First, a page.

If only Led Zeppelin didn't have such a versatile singer; he wouldn't be in such high demand! But the simple fact is, folks, he is a versatile singer who, with Alison Krauss, is being energized by a style of music he has heretofore overlooked and performing songs with an approach that is unique in his career. The album came off remarkably well; Raising Sand has been certified Gold by the RIAA and remains high up on Billboard's charts. For a few weeks, it was all I was listening to.

Robert Plant has seldom shied away from a challenge. And he surely realizes bluegrass is not the only possible musical challenge he could be taking on next year. Being the Led Zeppelin singer at the age of 59 is another, a challenge he met head-on for a few hours on Monday.

This development in no way diminishes any chance there is for Led Zeppelin to fly again before audiences in America and elsewhere in 2008 and/or perhaps beyond. In fact, of the rumored concert dates for Led Zeppelin that have been mentioned, the most credible one seems to be the rumored upcoming appearance at the Bonnaroo festival, which takes place this June in Tennessee.

Tacked onto this rumor is the report of Metallica also appearing on the bill, perhaps headlining as one report suggests. (Management for both bands said the report was inaccurate, but it wasn't clear whether they meant the whole thing was or just a minor detail was.) But come on, would Led Zeppelin be playing a festival it wasn't headlining? My opinion: Not in this century! Led Zeppelin might play the festival, but Metallica will not be headlining over Led Zeppelin.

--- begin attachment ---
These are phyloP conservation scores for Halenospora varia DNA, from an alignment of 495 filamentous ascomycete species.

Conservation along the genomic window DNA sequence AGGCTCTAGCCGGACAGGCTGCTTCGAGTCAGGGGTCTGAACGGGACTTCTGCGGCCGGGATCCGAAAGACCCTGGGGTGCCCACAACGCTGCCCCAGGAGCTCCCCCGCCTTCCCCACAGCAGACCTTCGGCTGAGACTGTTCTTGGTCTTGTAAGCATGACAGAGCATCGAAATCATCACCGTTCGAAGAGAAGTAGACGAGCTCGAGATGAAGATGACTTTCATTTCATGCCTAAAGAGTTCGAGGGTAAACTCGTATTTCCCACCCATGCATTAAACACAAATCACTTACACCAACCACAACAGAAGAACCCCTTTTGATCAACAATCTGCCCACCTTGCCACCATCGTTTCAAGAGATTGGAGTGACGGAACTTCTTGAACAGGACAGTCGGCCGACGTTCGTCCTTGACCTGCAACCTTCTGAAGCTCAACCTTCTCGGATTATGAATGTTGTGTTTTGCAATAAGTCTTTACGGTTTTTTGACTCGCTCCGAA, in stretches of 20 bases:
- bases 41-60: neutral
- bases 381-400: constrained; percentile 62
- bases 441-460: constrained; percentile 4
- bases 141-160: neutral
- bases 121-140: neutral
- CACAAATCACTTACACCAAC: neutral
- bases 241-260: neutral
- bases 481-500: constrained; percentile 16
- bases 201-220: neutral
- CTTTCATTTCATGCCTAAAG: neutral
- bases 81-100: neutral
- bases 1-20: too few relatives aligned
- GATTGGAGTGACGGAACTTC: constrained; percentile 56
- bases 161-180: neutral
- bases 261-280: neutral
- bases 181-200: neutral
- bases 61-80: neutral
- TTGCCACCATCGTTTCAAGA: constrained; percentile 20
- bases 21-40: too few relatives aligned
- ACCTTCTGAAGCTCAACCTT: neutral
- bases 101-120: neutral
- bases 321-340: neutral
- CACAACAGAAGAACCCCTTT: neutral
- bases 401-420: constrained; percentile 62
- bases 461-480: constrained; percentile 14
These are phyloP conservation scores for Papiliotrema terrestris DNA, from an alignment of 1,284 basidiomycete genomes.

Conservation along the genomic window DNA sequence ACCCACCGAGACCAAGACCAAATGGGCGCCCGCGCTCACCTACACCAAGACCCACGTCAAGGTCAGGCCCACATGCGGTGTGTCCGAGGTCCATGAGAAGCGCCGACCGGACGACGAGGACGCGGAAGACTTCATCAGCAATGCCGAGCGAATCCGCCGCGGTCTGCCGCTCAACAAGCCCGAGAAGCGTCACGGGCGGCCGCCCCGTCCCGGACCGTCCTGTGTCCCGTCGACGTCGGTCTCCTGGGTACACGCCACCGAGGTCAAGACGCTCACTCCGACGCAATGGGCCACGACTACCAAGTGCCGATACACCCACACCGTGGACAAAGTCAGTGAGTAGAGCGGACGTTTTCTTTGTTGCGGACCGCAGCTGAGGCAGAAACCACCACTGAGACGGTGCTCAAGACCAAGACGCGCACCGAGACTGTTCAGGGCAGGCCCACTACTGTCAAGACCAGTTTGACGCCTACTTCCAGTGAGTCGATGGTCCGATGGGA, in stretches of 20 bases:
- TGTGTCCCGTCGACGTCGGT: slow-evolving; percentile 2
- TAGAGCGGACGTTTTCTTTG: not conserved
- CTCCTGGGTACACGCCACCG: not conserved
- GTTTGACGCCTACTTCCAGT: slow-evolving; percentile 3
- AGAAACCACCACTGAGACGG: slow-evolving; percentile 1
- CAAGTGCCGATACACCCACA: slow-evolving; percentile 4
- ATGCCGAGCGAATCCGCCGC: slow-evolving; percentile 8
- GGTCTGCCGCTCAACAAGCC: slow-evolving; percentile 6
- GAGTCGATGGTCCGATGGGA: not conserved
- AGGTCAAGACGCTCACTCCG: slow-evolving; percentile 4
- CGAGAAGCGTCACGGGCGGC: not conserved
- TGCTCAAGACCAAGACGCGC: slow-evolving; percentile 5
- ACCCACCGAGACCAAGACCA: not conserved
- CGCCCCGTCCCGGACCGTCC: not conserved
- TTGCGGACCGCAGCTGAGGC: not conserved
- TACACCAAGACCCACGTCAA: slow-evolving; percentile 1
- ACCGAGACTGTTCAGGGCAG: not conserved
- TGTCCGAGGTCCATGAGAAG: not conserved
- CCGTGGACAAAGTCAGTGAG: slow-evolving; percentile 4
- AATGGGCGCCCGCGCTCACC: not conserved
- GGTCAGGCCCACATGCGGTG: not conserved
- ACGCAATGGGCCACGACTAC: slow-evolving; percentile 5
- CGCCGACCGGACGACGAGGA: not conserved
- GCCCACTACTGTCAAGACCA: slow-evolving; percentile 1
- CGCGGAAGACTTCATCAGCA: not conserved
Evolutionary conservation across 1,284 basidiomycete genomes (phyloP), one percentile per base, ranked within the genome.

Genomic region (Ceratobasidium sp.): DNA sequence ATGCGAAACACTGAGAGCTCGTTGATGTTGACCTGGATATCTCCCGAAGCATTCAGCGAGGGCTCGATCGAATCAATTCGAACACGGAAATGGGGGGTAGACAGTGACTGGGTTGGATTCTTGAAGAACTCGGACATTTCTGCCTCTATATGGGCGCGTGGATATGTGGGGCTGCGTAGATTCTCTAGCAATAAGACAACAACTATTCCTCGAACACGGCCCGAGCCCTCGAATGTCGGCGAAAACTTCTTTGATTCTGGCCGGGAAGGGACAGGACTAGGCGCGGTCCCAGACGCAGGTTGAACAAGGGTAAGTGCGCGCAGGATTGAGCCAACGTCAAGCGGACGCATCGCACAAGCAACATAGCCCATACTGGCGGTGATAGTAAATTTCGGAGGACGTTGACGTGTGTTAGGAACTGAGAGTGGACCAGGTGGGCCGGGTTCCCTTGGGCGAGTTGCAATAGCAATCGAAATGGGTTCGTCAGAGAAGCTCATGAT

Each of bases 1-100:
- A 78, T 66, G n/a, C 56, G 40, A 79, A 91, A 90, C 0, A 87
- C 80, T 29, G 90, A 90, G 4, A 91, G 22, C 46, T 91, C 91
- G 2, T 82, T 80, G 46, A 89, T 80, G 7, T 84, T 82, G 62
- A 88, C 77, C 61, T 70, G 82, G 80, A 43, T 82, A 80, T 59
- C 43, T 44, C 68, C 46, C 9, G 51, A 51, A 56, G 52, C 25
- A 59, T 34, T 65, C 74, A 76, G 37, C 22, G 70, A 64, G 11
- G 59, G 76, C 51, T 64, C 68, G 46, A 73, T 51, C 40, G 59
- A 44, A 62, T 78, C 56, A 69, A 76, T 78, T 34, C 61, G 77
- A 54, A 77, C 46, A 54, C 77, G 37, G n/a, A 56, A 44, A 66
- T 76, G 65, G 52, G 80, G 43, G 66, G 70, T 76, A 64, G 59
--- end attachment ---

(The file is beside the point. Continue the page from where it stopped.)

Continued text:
It's interesting to note that the October 2007 "Guitar Heroes" special issue of Q magazine quotes Metallica guitarist Kirk Hammett about his appreciation for the live version of "Dazed and Confused" from The Song Remains the Same. "I used to listen to it every day when I was learning how to play guitar," he said. "That's a total guitar wankathon." The magazine ranked it track the second-greatest guitar track of all time, just under the studio version of Led Zeppelin's "Black Dog." Hammett continues, "Jimmy Page cycles through so many moods and levels of intensity, then he breaks out the violin bow."